If you have a cardiac arrest, your odds of survival are best in an airport or airplane, a new study finds.
That's because automated external defibrillators (AEDs) are readily available and so are people ready to help, researchers explained.
"Our findings emphasize that cardiac arrest in travelers is survivable and that early resuscitation interventions matter," said lead researcher Dr. Neal Chatterjee, a cardiologist at the University of Washington (UW) School of Medicine in Seattle.
For the study, his team reviewed 143 cardiac arrests at Seattle-Tacoma International Airport between 2004 and 2019. Nearly 40% of the victims survived -- far more than the 10% rate for all U.S. out-of-hospital cardiac arrests.
Co-author Dr. Thomas Rea, a physician with UW Medicine and King County, said, "Although we didn't make that comparison directly in this paper, when you have tools available, the payoff in terms of lives saved was fourfold higher. It shows we have a long ways to go in terms of the 10% survival in other settings."
In 2004, the U.S. Federal Aviation Administration (FAA) mandated AEDs on all commercial jets that cross the United States. These portable machines can deliver lifesaving shocks if used soon after a cardiac arrest occurs.
A cardiac arrest is caused when the heart's electrical system malfunctions, and the heart stops beating properly.
Chatterjee explained that "AEDs help responders understand the underlying heart rhythm at the time of cardiac arrest. This is one of the critical links in the chain of actions that contribute to patients' survival. In our study, all the survivors of an on-plane [cardiac] arrest had an AED applied and shock delivered before EMS arrived."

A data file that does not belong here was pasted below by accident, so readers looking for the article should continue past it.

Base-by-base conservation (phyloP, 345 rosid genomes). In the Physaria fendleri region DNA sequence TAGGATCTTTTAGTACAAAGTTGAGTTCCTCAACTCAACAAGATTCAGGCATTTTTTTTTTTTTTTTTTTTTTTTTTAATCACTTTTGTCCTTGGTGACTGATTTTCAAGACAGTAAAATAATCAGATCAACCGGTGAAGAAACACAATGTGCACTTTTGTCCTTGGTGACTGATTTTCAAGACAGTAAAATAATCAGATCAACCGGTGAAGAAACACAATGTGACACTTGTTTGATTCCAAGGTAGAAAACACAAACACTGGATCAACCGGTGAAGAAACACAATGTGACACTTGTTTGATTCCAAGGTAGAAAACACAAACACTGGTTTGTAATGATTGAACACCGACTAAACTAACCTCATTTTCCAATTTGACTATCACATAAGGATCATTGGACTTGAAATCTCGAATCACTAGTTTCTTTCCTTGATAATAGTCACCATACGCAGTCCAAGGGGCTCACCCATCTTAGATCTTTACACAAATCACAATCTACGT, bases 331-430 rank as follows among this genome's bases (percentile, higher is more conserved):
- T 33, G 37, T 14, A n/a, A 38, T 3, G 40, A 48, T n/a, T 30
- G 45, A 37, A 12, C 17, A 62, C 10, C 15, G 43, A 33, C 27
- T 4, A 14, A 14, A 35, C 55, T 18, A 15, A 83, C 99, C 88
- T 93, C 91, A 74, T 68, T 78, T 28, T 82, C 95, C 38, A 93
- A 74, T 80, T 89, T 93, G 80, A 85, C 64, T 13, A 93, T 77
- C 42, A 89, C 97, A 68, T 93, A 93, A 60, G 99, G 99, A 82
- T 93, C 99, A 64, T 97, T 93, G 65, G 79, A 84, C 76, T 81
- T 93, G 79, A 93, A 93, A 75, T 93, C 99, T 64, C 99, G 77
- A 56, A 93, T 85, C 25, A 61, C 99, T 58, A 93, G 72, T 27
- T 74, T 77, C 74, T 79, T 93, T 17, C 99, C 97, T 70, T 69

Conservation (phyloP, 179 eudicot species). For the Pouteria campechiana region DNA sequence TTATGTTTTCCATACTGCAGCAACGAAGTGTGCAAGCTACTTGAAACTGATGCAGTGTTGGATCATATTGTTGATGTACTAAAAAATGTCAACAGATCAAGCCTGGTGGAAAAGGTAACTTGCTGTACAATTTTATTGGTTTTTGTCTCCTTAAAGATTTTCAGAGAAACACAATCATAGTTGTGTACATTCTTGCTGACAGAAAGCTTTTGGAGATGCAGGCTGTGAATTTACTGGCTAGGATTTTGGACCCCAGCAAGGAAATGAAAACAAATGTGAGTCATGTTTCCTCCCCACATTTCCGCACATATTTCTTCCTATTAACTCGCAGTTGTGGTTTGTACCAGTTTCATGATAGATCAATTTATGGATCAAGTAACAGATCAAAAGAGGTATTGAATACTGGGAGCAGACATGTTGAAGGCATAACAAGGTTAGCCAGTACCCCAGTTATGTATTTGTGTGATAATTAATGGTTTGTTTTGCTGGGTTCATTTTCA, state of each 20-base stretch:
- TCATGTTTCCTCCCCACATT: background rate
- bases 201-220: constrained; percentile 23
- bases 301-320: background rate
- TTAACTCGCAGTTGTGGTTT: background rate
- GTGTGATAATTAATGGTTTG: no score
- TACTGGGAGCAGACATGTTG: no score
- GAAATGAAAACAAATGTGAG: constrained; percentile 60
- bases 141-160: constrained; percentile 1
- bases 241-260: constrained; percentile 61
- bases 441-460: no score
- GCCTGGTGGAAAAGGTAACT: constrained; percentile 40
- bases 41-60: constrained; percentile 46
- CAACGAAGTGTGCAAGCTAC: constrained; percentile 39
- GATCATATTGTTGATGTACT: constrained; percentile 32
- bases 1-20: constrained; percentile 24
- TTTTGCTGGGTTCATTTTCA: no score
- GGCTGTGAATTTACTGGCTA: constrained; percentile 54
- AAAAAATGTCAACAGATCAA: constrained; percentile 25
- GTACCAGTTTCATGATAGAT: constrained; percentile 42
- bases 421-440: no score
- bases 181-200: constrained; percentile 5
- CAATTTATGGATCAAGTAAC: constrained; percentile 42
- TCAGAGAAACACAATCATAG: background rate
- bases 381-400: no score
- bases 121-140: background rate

Of the 143 cardiac arrests in the study, 34 took place on a plane and 109 off-plane.
Off-plane cardiac arrests were more often witnessed than those on planes (89% to 74%). They were also more often shockable (72% versus 50%), the findings showed.
Quick recognition of cardiac arrest was more common off-plane than on-plane. Chatterjee suspects other flyers may have thought a stricken passenger was simply asleep.
"In the narrative summaries of on-plane cases, it was common to see phrases such as 'Patient was last seen well and presumed to be sleeping until it was time to disembark,'" he said in a university news release.
The researchers estimated that 2,000 cardiac arrests involving air travelers occur worldwide every year -- one-quarter of them on-plane.
"We don't want to advocate waking up sleeping fliers, but if you have an unresponsive neighbor or witness someone collapse, it's important to be mindful of what might be going on," Chatterjee said. "Look for an AED and consider CPR."
The study was published online Sept. 14 in the Journal of the American Heart Association.
For more on cardiac arrest, head to the American Heart Association.
SOURCE: University of Washington School of Medicine, news release, Sept. 15, 2021